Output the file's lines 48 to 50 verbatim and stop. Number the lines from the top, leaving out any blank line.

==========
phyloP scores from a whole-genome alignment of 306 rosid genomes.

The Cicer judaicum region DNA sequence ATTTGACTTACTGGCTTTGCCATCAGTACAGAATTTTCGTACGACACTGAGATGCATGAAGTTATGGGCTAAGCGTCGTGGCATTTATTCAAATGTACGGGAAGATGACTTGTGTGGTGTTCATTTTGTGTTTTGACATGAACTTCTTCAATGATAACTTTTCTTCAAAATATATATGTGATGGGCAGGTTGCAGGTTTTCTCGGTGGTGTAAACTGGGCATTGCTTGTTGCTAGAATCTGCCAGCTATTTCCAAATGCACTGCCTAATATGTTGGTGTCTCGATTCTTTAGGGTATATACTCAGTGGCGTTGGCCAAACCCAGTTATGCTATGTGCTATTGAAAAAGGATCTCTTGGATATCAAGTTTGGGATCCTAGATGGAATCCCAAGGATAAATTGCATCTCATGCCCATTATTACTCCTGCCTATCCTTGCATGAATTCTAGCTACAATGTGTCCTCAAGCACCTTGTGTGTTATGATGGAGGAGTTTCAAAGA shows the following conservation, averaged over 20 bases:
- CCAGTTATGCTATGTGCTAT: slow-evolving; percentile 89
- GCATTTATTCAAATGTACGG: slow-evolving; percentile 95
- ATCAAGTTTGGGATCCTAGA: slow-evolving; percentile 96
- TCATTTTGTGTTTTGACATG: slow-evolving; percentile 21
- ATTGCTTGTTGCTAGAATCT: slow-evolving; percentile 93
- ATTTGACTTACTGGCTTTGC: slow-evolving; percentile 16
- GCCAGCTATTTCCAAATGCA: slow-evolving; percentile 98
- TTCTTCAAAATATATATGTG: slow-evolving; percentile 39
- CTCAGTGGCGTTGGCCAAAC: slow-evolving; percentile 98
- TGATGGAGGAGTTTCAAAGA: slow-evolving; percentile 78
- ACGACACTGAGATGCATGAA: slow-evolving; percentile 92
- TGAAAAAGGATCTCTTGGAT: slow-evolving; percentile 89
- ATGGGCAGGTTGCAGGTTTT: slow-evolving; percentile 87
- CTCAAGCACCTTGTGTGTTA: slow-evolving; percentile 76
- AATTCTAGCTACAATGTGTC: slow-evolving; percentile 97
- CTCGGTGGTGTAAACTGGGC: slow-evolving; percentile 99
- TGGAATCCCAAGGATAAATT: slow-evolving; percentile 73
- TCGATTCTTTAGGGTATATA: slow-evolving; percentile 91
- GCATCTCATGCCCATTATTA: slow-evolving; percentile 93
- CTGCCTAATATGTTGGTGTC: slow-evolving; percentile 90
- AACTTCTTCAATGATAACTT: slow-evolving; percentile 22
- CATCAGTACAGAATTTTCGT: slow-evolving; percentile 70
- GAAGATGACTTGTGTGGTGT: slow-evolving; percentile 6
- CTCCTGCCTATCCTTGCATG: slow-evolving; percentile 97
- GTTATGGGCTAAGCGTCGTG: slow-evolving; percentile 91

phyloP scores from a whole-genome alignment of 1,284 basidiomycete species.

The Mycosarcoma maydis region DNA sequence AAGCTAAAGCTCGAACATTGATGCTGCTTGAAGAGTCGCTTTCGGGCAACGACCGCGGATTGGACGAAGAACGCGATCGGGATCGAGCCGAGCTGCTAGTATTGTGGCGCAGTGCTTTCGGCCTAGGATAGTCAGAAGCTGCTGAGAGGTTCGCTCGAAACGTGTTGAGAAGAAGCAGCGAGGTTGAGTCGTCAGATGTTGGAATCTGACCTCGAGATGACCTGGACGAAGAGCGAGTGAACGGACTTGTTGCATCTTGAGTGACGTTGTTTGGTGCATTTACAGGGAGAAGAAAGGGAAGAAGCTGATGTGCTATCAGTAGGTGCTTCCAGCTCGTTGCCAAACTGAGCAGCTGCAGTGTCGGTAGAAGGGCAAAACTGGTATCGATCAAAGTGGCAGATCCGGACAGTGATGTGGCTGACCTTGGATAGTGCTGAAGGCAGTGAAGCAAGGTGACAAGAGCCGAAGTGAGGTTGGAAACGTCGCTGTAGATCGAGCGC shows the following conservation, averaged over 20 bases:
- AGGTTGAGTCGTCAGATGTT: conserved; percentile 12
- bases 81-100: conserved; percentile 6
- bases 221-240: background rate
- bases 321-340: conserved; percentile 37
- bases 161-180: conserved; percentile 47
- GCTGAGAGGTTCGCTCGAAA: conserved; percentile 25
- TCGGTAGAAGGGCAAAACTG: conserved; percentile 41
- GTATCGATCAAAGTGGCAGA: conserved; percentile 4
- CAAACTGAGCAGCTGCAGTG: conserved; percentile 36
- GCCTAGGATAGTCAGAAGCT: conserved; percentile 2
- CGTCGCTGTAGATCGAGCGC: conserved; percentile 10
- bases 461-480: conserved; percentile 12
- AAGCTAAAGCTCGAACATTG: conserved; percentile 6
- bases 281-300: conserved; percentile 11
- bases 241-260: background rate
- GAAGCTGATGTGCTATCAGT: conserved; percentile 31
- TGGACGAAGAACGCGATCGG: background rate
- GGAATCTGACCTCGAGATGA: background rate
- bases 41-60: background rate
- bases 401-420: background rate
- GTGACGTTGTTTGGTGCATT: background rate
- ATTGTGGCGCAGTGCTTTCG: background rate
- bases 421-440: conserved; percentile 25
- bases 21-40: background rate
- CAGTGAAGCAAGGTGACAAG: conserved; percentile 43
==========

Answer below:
- bases 41-60: background rate
- bases 401-420: background rate
- GTGACGTTGTTTGGTGCATT: background rate